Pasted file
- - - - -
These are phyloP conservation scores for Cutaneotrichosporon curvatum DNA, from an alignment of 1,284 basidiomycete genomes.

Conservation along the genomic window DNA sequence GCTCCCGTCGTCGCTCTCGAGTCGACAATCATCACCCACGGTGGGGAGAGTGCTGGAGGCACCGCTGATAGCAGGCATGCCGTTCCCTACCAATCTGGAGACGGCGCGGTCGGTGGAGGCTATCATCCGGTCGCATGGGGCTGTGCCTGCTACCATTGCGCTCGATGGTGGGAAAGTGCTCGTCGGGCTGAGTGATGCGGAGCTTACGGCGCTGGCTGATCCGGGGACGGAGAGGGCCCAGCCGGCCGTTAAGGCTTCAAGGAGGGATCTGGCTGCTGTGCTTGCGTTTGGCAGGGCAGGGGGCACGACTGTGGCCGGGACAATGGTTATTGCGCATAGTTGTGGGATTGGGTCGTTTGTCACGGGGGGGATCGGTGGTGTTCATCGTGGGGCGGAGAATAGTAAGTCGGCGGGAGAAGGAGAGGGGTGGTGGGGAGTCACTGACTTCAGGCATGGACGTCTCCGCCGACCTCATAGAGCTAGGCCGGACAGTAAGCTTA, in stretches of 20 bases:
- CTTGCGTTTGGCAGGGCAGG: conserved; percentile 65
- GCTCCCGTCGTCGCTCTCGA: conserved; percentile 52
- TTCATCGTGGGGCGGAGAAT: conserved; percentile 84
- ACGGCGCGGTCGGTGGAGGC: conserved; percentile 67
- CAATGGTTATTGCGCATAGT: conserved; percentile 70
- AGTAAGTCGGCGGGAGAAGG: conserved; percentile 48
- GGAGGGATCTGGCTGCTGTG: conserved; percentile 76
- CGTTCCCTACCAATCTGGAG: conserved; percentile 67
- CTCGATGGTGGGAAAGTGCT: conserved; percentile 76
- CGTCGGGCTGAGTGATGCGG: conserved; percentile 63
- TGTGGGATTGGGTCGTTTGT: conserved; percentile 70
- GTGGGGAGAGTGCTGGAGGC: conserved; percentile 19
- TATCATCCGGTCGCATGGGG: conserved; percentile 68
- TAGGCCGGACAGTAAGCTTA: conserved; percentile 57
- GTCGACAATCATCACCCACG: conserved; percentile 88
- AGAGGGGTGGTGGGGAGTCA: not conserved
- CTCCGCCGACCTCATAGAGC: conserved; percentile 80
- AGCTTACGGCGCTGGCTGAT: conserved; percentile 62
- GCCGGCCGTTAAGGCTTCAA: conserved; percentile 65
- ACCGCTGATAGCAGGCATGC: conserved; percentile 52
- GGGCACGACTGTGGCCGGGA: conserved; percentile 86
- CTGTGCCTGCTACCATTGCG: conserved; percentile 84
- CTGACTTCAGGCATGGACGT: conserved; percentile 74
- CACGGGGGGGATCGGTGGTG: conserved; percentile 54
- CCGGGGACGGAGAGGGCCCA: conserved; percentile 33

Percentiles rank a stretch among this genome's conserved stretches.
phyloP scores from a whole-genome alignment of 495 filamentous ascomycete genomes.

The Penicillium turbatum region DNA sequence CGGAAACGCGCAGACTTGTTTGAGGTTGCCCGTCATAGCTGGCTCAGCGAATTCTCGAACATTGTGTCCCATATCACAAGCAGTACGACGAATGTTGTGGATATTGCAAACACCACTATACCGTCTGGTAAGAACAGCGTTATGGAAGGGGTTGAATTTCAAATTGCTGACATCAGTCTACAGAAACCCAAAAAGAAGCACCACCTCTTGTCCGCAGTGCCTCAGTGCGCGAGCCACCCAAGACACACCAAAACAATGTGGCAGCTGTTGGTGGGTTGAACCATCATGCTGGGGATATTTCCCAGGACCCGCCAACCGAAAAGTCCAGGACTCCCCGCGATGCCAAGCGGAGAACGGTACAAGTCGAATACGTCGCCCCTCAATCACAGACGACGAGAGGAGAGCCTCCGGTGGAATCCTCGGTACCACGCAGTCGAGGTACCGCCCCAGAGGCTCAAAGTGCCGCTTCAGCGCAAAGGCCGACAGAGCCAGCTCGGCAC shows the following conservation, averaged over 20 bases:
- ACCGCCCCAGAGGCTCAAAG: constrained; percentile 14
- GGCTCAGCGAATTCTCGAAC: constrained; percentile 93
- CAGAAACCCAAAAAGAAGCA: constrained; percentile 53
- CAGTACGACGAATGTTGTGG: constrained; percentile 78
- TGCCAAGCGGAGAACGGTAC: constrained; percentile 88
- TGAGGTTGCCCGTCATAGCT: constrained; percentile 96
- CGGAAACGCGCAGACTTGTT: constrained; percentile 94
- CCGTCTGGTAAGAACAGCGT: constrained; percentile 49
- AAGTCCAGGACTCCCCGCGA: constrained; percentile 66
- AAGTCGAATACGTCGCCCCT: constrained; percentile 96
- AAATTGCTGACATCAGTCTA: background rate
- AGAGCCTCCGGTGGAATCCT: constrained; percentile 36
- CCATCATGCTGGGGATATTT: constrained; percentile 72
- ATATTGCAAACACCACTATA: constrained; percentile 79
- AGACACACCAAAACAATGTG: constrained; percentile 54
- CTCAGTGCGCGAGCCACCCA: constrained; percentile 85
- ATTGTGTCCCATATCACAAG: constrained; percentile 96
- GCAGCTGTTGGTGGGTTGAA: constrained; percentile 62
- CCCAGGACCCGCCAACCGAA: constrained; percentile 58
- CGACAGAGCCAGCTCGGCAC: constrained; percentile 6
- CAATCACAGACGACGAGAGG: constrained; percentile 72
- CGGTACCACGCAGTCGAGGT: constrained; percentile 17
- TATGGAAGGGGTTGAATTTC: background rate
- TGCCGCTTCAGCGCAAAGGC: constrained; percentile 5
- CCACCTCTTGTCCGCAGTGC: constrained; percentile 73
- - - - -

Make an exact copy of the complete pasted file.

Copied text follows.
These are phyloP conservation scores for Cutaneotrichosporon curvatum DNA, from an alignment of 1,284 basidiomycete genomes.

Conservation along the genomic window DNA sequence GCTCCCGTCGTCGCTCTCGAGTCGACAATCATCACCCACGGTGGGGAGAGTGCTGGAGGCACCGCTGATAGCAGGCATGCCGTTCCCTACCAATCTGGAGACGGCGCGGTCGGTGGAGGCTATCATCCGGTCGCATGGGGCTGTGCCTGCTACCATTGCGCTCGATGGTGGGAAAGTGCTCGTCGGGCTGAGTGATGCGGAGCTTACGGCGCTGGCTGATCCGGGGACGGAGAGGGCCCAGCCGGCCGTTAAGGCTTCAAGGAGGGATCTGGCTGCTGTGCTTGCGTTTGGCAGGGCAGGGGGCACGACTGTGGCCGGGACAATGGTTATTGCGCATAGTTGTGGGATTGGGTCGTTTGTCACGGGGGGGATCGGTGGTGTTCATCGTGGGGCGGAGAATAGTAAGTCGGCGGGAGAAGGAGAGGGGTGGTGGGGAGTCACTGACTTCAGGCATGGACGTCTCCGCCGACCTCATAGAGCTAGGCCGGACAGTAAGCTTA, in stretches of 20 bases:
- CTTGCGTTTGGCAGGGCAGG: conserved; percentile 65
- GCTCCCGTCGTCGCTCTCGA: conserved; percentile 52
- TTCATCGTGGGGCGGAGAAT: conserved; percentile 84
- ACGGCGCGGTCGGTGGAGGC: conserved; percentile 67
- CAATGGTTATTGCGCATAGT: conserved; percentile 70
- AGTAAGTCGGCGGGAGAAGG: conserved; percentile 48
- GGAGGGATCTGGCTGCTGTG: conserved; percentile 76
- CGTTCCCTACCAATCTGGAG: conserved; percentile 67
- CTCGATGGTGGGAAAGTGCT: conserved; percentile 76
- CGTCGGGCTGAGTGATGCGG: conserved; percentile 63
- TGTGGGATTGGGTCGTTTGT: conserved; percentile 70
- GTGGGGAGAGTGCTGGAGGC: conserved; percentile 19
- TATCATCCGGTCGCATGGGG: conserved; percentile 68
- TAGGCCGGACAGTAAGCTTA: conserved; percentile 57
- GTCGACAATCATCACCCACG: conserved; percentile 88
- AGAGGGGTGGTGGGGAGTCA: not conserved
- CTCCGCCGACCTCATAGAGC: conserved; percentile 80
- AGCTTACGGCGCTGGCTGAT: conserved; percentile 62
- GCCGGCCGTTAAGGCTTCAA: conserved; percentile 65
- ACCGCTGATAGCAGGCATGC: conserved; percentile 52
- GGGCACGACTGTGGCCGGGA: conserved; percentile 86
- CTGTGCCTGCTACCATTGCG: conserved; percentile 84
- CTGACTTCAGGCATGGACGT: conserved; percentile 74
- CACGGGGGGGATCGGTGGTG: conserved; percentile 54
- CCGGGGACGGAGAGGGCCCA: conserved; percentile 33

Percentiles rank a stretch among this genome's conserved stretches.
phyloP scores from a whole-genome alignment of 495 filamentous ascomycete genomes.

The Penicillium turbatum region DNA sequence CGGAAACGCGCAGACTTGTTTGAGGTTGCCCGTCATAGCTGGCTCAGCGAATTCTCGAACATTGTGTCCCATATCACAAGCAGTACGACGAATGTTGTGGATATTGCAAACACCACTATACCGTCTGGTAAGAACAGCGTTATGGAAGGGGTTGAATTTCAAATTGCTGACATCAGTCTACAGAAACCCAAAAAGAAGCACCACCTCTTGTCCGCAGTGCCTCAGTGCGCGAGCCACCCAAGACACACCAAAACAATGTGGCAGCTGTTGGTGGGTTGAACCATCATGCTGGGGATATTTCCCAGGACCCGCCAACCGAAAAGTCCAGGACTCCCCGCGATGCCAAGCGGAGAACGGTACAAGTCGAATACGTCGCCCCTCAATCACAGACGACGAGAGGAGAGCCTCCGGTGGAATCCTCGGTACCACGCAGTCGAGGTACCGCCCCAGAGGCTCAAAGTGCCGCTTCAGCGCAAAGGCCGACAGAGCCAGCTCGGCAC shows the following conservation, averaged over 20 bases:
- ACCGCCCCAGAGGCTCAAAG: constrained; percentile 14
- GGCTCAGCGAATTCTCGAAC: constrained; percentile 93
- CAGAAACCCAAAAAGAAGCA: constrained; percentile 53
- CAGTACGACGAATGTTGTGG: constrained; percentile 78
- TGCCAAGCGGAGAACGGTAC: constrained; percentile 88
- TGAGGTTGCCCGTCATAGCT: constrained; percentile 96
- CGGAAACGCGCAGACTTGTT: constrained; percentile 94
- CCGTCTGGTAAGAACAGCGT: constrained; percentile 49
- AAGTCCAGGACTCCCCGCGA: constrained; percentile 66
- AAGTCGAATACGTCGCCCCT: constrained; percentile 96
- AAATTGCTGACATCAGTCTA: background rate
- AGAGCCTCCGGTGGAATCCT: constrained; percentile 36
- CCATCATGCTGGGGATATTT: constrained; percentile 72
- ATATTGCAAACACCACTATA: constrained; percentile 79
- AGACACACCAAAACAATGTG: constrained; percentile 54
- CTCAGTGCGCGAGCCACCCA: constrained; percentile 85
- ATTGTGTCCCATATCACAAG: constrained; percentile 96
- GCAGCTGTTGGTGGGTTGAA: constrained; percentile 62
- CCCAGGACCCGCCAACCGAA: constrained; percentile 58
- CGACAGAGCCAGCTCGGCAC: constrained; percentile 6
- CAATCACAGACGACGAGAGG: constrained; percentile 72
- CGGTACCACGCAGTCGAGGT: constrained; percentile 17
- TATGGAAGGGGTTGAATTTC: background rate
- TGCCGCTTCAGCGCAAAGGC: constrained; percentile 5
- CCACCTCTTGTCCGCAGTGC: constrained; percentile 73